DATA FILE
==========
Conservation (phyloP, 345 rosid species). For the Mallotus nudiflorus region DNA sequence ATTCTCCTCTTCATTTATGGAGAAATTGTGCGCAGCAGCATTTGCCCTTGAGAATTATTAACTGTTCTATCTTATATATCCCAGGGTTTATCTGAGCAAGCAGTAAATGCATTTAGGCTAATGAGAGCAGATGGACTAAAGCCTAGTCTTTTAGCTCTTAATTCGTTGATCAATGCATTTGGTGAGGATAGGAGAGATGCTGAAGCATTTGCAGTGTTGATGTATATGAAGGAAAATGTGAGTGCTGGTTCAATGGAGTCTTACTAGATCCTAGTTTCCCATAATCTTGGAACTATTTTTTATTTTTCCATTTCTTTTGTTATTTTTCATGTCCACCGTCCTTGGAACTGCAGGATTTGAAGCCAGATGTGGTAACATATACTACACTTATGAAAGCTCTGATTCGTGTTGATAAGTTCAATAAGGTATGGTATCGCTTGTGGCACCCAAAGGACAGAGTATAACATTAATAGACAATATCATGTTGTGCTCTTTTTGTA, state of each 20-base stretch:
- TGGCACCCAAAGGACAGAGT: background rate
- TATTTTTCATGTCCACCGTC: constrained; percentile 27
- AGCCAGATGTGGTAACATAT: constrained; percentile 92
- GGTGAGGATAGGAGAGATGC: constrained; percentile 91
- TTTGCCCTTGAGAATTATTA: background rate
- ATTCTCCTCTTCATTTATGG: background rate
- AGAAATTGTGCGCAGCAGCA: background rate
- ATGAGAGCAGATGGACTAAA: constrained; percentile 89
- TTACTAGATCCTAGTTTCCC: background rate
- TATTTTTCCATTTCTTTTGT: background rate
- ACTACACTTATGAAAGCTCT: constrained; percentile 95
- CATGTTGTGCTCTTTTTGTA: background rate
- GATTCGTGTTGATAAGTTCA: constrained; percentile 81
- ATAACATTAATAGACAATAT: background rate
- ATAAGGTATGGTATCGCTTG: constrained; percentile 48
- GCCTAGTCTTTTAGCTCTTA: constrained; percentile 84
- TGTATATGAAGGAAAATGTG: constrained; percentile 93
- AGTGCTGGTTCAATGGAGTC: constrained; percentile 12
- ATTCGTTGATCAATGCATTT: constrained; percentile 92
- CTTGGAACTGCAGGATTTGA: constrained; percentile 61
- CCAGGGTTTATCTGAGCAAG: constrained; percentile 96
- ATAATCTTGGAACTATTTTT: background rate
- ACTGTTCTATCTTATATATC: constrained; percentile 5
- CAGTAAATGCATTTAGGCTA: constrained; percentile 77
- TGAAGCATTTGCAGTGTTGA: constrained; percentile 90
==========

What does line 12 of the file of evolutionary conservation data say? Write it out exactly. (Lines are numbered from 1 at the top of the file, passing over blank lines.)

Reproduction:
- ACTACACTTATGAAAGCTCT: constrained; percentile 95